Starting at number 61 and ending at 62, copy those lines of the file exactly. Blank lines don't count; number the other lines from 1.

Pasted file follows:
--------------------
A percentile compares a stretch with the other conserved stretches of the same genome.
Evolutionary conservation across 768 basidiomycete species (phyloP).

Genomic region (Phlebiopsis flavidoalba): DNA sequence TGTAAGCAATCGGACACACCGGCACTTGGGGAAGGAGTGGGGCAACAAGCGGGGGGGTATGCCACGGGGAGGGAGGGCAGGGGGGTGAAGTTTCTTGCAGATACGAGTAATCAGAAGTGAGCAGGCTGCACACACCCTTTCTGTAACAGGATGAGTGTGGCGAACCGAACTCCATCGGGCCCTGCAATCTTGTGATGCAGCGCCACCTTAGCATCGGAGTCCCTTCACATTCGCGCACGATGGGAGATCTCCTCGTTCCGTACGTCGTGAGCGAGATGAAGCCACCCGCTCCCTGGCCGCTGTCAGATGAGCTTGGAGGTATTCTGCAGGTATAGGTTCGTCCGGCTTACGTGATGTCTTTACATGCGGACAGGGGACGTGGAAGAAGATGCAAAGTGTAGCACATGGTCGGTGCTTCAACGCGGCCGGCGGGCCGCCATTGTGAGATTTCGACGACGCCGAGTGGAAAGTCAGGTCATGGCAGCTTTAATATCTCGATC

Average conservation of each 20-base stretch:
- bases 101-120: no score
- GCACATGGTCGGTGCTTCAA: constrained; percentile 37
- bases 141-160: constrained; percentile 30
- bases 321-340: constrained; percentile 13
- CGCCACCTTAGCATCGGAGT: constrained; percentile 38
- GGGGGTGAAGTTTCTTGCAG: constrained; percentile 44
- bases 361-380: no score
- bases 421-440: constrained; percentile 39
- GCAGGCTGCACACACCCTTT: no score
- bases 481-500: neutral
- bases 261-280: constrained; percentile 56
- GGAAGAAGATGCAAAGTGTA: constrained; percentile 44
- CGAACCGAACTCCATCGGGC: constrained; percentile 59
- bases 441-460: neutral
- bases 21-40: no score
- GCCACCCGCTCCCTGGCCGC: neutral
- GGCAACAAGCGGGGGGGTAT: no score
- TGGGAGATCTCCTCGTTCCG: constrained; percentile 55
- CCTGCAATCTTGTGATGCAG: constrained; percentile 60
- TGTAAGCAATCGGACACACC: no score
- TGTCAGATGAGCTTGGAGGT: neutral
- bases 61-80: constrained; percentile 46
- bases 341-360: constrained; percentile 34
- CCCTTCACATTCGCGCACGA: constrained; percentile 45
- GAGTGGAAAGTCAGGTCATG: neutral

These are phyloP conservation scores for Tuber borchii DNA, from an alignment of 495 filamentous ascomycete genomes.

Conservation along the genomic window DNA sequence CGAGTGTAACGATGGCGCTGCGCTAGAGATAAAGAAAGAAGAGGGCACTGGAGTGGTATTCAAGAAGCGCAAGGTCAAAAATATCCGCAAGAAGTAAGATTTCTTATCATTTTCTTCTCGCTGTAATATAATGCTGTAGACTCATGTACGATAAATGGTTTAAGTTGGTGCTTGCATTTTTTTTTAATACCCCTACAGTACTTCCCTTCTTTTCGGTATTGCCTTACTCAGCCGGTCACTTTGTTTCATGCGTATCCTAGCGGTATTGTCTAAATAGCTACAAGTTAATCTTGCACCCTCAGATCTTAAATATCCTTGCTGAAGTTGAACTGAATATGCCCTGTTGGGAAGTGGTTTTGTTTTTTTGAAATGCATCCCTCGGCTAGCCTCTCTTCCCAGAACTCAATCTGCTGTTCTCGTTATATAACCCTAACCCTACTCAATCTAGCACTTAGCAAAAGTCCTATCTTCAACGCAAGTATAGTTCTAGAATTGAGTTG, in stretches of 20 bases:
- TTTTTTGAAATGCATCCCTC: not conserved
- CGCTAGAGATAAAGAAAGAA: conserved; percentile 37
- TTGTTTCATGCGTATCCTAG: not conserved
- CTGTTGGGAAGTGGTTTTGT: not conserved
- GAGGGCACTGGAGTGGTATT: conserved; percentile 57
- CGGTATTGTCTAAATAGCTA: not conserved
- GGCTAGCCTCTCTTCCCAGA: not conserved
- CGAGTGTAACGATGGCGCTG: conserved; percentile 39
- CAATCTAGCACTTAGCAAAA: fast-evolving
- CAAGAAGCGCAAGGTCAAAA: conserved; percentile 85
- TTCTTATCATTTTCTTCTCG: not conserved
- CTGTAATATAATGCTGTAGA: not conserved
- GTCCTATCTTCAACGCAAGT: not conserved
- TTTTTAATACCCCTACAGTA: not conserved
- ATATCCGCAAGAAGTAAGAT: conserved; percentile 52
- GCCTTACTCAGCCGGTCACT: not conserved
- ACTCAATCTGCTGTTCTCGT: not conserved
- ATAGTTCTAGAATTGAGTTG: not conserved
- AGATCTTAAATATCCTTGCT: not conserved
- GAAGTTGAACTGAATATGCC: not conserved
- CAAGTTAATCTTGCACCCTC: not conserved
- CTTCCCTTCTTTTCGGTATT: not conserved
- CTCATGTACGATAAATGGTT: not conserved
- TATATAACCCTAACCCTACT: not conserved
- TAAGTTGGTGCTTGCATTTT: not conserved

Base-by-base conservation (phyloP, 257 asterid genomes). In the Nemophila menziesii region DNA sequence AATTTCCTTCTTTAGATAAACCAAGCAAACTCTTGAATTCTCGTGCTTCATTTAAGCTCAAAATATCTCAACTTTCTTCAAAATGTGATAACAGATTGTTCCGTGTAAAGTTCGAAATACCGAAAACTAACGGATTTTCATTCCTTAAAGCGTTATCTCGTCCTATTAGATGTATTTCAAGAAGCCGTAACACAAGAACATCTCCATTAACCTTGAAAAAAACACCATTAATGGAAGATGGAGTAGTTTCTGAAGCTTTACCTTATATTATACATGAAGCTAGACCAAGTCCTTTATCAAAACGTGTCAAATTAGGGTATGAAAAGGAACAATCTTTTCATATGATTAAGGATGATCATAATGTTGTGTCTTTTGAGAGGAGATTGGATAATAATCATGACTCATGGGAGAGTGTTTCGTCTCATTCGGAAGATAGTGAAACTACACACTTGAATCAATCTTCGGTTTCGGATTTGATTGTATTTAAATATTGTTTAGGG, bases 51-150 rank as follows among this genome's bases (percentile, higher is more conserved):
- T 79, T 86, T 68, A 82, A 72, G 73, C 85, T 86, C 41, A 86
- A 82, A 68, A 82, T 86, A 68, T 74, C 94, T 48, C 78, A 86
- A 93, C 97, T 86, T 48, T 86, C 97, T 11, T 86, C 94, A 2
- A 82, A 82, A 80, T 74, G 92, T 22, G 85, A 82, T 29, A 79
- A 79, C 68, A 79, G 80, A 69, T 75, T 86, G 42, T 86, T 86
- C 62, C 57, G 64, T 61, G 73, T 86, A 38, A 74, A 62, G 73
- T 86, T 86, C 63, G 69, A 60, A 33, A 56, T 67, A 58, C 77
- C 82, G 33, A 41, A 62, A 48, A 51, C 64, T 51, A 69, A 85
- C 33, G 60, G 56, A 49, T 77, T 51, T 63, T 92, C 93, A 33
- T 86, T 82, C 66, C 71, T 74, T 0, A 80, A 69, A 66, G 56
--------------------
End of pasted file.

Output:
- A 82, A 82, A 80, T 74, G 92, T 22, G 85, A 82, T 29, A 79
- A 79, C 68, A 79, G 80, A 69, T 75, T 86, G 42, T 86, T 86